From Personal Peace to World Peace

World peace is nothing more than personal peace….seven billion times.  Or, more practically, durable world peace becomes possible when a tipping point is reached because large numbers of people actively practice personal peace and bring that practice into their families, workplaces, communities and nations in ways that spark a quiet revolution.

But what might getting from inner personal peace to outer societal peace actually look like?   The Feather offers the following as one possible scenario.   Clearly, there is no “one size fits all” scenario, and scenarios can be endlessly debated.  But what is important is that people who are working on inner peace visualize for themselves how their inner work manifests, connects and adds up in ways that contribute to lasting outer peace.   The more scenarios we all try on for size, the more positive visions for the future surface and begin to coalesce into shared visions.

So, first, let’s start by imagining a day in your life, as someone working on cultivating inner peace and bringing that peace into your relationships and activities:

  • When you wake up, you do not jump out of bed right away, or turn on the radio or TV, or reach for your smart-phone to check your email.   You resist the urge to start mentally planning your day.  Instead, you allow yourself a few moments to remain in bed, physically and mentally relaxed.    You think about some of the people and things you are grateful for.  In this open state, you resolve to do no harm to others during the day, to repay the many kindnesses shown you, and to be kind and compassionate to everyone you come into contact with.  You get up and enter into your formal personal religious or spiritual practice.  In this way, you establish the spiritual foundation for your day and your strong intention to be peace.
  • In a mindful way, you bathe, dress, prepare and eat your breakfast, and interact with others in your household.   You recognize the opportunity to slow down and imbue each action and interaction with present awareness.   You choose to let your mind be present with what you’re doing and who you’re doing it with, instead of having your body in one place doing one thing while your mind is miles away focused on something else.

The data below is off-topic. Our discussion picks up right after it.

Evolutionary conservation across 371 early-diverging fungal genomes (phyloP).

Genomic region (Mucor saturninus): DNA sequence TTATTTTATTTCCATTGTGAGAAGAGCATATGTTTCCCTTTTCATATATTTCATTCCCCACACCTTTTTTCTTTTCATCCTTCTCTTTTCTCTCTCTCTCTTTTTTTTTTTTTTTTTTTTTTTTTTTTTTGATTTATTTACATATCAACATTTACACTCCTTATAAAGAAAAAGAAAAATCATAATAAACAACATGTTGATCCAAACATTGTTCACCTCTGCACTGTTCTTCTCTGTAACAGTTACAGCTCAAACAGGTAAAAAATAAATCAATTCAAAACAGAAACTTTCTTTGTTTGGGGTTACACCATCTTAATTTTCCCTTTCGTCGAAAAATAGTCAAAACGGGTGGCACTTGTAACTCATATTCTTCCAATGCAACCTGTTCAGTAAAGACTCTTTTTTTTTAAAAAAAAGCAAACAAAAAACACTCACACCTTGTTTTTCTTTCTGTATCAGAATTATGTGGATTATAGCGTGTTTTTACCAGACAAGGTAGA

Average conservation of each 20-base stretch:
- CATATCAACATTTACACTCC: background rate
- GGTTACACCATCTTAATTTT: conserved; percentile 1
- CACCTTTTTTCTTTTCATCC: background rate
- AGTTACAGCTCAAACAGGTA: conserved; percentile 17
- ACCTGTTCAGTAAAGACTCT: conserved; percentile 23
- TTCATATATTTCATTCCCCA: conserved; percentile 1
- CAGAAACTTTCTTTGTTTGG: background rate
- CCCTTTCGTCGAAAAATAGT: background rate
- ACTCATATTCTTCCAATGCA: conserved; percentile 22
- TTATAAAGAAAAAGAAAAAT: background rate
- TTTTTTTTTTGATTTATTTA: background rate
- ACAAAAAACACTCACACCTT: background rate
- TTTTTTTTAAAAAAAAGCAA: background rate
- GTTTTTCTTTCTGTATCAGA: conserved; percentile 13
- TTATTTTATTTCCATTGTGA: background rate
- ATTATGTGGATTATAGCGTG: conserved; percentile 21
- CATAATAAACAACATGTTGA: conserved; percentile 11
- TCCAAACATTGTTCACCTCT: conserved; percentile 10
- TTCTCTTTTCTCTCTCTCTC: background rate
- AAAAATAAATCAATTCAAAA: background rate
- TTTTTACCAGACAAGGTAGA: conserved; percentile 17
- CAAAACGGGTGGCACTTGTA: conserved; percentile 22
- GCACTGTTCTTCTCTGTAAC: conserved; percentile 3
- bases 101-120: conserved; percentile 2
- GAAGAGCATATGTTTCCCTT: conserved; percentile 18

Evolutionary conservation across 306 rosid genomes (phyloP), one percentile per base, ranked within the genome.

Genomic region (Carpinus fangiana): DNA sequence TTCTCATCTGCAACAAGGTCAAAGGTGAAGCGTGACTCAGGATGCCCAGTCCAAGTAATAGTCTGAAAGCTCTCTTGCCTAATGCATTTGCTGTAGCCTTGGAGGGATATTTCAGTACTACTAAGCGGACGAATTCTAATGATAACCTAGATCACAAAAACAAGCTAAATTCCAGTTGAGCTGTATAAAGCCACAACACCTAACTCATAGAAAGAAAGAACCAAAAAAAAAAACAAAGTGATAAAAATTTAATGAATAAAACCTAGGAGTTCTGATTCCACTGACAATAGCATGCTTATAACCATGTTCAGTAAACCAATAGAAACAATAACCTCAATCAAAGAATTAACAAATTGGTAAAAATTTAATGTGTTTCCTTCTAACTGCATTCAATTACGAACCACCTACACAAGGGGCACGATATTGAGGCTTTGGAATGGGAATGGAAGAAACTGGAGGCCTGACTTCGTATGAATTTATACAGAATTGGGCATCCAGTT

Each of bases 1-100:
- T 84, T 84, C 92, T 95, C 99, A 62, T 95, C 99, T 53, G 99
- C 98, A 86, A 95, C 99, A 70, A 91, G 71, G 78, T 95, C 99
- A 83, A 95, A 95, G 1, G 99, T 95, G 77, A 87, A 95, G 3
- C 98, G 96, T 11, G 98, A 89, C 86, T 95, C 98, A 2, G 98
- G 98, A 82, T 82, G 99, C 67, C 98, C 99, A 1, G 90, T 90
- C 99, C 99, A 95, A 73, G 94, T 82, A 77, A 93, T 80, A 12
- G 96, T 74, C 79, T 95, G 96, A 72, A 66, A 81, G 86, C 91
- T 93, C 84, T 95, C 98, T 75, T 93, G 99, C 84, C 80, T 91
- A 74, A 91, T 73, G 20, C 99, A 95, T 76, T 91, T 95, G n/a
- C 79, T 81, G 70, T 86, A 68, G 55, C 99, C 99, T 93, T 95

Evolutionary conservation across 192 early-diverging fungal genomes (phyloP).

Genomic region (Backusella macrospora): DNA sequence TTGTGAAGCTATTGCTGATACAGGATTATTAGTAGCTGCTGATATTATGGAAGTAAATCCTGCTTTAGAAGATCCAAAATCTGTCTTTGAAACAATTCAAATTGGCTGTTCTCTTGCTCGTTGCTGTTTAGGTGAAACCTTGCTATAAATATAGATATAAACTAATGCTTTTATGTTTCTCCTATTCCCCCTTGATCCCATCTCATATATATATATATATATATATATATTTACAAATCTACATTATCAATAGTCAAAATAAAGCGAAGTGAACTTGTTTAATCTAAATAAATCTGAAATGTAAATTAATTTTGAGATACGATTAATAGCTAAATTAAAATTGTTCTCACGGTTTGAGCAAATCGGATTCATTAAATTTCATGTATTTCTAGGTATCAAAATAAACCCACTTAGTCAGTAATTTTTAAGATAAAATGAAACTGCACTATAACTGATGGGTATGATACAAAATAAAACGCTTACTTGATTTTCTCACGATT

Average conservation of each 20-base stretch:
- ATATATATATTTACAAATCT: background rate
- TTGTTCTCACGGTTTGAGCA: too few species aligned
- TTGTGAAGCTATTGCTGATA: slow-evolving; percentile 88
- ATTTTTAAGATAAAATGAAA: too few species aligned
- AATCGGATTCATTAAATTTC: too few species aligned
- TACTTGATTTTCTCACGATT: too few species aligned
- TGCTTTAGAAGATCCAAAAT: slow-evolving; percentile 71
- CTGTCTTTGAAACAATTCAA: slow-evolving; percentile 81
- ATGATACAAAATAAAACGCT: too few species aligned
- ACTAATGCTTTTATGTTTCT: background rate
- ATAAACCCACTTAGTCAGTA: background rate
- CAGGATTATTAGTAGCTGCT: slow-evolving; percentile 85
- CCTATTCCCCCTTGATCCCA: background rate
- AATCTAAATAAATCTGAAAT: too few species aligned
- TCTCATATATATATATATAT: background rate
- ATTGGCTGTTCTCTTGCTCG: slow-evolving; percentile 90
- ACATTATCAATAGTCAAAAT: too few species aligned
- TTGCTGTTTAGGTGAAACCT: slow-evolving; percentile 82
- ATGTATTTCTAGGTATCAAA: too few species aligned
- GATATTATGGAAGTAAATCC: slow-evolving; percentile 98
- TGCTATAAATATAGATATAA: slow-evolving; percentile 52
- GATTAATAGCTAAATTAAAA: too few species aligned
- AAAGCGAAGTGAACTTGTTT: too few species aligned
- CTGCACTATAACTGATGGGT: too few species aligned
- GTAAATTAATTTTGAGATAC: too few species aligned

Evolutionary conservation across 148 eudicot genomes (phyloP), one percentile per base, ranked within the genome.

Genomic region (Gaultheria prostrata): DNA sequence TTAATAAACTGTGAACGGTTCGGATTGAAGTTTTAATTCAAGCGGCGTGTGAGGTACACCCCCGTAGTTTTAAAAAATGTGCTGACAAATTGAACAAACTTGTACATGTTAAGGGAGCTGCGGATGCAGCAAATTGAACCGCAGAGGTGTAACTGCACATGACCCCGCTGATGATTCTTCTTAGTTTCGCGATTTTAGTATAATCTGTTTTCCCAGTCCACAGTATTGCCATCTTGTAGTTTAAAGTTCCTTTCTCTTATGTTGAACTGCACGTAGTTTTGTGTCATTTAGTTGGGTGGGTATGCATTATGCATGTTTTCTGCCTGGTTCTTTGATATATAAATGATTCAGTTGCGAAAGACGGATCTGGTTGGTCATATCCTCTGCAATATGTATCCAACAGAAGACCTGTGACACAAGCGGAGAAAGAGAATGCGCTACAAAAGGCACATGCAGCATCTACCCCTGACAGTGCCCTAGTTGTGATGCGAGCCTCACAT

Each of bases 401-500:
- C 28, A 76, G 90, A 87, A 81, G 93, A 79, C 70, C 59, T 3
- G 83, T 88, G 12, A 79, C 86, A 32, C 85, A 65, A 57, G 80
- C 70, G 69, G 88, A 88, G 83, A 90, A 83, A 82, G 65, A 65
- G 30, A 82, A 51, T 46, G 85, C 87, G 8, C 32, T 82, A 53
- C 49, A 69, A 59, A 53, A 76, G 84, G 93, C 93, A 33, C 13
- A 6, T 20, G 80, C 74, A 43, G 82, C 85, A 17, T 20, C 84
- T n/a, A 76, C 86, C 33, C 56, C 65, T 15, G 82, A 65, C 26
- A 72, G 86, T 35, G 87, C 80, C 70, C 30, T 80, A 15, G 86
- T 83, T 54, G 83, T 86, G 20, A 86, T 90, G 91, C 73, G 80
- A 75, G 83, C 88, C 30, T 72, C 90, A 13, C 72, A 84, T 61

• While traveling to work, instead of being frustrated by public transit delays or by traffic jams and bad drivers, you use such annoyances as opportunities to practice being at peace with people and situations you don’t like or can’t control.   You catch yourself reacting angrily when a driver cuts you off and choose instead to wish that person peace and happiness.   And when an accident stops traffic and makes you late for work, you remind yourself that every situation has a right to be and that peace starts with recognizing that and working openly with the situation.  In this way, you train yourself to be patient, to tolerate the unexpected, and to not feel strong aversion to being inconvenienced or slighted.  Your ability to feel peaceful and happy becomes less and  less dependent on external conditions.
  • At work, you use affirmations or a timer for repeated (discrete) mini-breaks of just 30-60 seconds throughout the morning to remind yourself of your compassionate motivation and to take just a minute to come back to present awareness before returning to what you were doing.  With practice, the boundary blurs and more mindfulness and contentment begins to permeate everything you do.
  • During your lunch break, you eat slowly and mindfully. You think about all the people and things that played a part in getting to your plate the food you are eating,  and you gratefully acknowledge the complex web of interdependence.  If possible, you find a quiet place for a few minutes more of your formal practice.  You release any stress or anxiety from the morning, as best you can.